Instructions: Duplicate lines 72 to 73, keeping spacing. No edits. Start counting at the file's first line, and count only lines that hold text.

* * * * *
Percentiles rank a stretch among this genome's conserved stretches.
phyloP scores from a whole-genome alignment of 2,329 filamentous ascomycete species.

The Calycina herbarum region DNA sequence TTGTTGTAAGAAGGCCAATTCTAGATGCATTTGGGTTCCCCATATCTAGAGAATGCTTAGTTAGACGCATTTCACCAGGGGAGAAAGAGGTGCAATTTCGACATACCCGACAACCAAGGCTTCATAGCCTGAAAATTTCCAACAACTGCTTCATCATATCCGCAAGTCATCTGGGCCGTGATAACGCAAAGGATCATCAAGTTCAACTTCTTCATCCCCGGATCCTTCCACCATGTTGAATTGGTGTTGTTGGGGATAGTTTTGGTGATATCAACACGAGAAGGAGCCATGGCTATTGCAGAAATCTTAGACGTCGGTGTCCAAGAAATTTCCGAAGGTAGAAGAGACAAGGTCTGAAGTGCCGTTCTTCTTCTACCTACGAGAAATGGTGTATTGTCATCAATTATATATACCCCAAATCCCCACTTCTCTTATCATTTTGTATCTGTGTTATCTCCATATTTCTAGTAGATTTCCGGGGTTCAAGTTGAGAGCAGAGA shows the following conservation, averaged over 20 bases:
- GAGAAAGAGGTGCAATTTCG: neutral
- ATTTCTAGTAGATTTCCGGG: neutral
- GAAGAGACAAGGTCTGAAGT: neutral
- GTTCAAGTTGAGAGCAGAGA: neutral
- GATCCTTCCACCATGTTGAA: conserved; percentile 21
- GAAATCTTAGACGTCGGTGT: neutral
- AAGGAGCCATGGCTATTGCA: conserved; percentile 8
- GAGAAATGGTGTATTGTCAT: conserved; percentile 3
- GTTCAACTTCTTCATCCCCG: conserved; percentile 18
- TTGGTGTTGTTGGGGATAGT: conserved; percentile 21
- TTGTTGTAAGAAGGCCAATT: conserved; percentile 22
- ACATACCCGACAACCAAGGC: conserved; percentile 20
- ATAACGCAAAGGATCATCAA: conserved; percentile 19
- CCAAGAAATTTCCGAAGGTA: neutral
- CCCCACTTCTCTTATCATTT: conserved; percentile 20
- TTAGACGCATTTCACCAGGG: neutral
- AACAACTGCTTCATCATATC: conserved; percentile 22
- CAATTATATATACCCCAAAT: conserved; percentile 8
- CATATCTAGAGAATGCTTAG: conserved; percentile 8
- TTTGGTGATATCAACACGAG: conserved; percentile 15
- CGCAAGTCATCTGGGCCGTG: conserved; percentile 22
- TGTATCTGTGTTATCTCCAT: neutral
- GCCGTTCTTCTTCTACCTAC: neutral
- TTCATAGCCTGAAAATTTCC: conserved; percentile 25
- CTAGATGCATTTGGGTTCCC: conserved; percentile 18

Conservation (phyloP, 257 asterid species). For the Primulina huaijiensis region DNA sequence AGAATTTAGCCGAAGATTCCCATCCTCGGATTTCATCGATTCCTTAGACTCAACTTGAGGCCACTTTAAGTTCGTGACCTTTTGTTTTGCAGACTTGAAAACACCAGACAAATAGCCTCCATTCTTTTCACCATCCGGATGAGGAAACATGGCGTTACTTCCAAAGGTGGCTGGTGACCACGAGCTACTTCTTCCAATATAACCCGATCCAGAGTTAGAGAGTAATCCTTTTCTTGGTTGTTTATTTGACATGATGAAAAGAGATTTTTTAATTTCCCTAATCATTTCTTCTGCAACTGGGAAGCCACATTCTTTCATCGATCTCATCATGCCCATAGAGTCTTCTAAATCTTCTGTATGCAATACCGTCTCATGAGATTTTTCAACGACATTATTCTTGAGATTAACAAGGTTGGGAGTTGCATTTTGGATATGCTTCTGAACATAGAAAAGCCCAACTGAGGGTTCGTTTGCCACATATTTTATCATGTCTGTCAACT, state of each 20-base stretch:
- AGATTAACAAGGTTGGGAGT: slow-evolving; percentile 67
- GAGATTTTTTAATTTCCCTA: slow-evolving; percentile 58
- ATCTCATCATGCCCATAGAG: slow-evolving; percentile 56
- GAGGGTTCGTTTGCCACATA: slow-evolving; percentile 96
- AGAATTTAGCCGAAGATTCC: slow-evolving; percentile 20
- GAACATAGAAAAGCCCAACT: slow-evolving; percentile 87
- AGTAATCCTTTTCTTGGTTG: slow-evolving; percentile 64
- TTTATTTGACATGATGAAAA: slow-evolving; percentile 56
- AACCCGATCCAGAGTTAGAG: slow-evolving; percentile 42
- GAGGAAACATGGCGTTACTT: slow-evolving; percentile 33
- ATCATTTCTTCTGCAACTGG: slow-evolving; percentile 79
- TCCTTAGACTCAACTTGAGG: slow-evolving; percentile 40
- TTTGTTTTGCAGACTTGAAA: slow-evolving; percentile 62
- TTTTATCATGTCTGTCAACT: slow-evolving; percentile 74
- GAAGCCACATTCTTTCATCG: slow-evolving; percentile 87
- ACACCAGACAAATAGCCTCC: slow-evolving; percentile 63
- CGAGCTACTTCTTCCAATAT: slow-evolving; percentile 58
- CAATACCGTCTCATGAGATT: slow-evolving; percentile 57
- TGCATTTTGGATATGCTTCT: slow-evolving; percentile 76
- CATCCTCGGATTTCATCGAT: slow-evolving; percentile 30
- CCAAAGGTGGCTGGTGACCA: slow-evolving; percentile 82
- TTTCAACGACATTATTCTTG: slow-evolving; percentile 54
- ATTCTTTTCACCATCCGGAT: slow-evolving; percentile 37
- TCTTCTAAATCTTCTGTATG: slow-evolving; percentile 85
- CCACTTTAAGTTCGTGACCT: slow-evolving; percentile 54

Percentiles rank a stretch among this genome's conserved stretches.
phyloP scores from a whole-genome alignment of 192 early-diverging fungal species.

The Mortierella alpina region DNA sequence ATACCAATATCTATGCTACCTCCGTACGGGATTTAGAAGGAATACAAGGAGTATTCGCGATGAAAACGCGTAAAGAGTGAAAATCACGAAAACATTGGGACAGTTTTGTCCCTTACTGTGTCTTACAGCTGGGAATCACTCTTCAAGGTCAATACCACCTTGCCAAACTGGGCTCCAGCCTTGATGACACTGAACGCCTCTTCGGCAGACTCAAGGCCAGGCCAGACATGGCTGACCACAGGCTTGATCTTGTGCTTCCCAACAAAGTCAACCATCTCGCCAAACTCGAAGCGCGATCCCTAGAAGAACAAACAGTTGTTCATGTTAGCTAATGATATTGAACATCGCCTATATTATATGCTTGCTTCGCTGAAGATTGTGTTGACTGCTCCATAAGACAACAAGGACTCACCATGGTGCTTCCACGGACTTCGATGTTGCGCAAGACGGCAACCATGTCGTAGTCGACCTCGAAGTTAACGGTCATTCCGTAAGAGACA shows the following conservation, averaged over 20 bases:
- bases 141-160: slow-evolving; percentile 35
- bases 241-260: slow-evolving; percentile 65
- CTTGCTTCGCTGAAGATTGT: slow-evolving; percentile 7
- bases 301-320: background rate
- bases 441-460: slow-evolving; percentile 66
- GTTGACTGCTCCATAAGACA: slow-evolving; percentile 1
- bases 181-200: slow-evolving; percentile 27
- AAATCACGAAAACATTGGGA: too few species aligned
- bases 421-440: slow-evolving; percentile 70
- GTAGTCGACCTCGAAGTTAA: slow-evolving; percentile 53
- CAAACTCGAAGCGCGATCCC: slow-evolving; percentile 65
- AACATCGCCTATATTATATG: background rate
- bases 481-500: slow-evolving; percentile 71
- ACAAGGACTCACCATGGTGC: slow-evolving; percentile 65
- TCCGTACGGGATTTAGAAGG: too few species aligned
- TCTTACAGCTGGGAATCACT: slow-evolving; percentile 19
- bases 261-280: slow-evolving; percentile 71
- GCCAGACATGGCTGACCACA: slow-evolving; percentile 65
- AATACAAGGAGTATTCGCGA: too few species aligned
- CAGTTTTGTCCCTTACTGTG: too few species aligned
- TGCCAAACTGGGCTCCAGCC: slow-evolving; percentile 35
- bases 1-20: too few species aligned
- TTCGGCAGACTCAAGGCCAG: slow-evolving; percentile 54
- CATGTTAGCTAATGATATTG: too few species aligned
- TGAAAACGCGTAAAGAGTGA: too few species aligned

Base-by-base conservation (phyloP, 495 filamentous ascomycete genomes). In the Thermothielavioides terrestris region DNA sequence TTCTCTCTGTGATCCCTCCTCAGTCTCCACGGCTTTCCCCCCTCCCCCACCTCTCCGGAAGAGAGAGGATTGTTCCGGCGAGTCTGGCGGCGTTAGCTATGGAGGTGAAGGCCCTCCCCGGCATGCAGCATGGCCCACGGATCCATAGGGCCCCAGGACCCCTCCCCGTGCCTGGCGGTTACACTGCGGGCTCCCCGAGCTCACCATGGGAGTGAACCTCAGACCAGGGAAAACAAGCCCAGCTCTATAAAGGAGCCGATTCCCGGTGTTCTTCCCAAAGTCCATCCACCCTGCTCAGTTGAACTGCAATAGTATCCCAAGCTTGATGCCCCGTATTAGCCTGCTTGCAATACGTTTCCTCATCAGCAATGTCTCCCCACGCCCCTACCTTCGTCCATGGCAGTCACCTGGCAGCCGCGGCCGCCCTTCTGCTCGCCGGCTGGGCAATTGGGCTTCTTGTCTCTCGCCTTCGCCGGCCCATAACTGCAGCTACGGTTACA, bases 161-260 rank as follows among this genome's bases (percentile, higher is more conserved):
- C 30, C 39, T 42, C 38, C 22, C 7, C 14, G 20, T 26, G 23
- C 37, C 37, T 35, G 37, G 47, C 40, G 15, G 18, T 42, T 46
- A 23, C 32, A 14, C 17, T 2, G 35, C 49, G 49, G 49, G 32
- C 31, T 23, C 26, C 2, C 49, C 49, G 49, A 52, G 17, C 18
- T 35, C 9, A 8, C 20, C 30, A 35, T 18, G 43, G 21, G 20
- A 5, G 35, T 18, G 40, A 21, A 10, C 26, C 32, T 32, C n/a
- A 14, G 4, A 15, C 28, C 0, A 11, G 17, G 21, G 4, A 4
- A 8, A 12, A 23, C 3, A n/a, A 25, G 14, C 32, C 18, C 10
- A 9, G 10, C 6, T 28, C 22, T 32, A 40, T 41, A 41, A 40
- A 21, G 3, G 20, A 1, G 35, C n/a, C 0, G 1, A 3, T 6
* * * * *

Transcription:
- TCCGTACGGGATTTAGAAGG: too few species aligned
- TCTTACAGCTGGGAATCACT: slow-evolving; percentile 19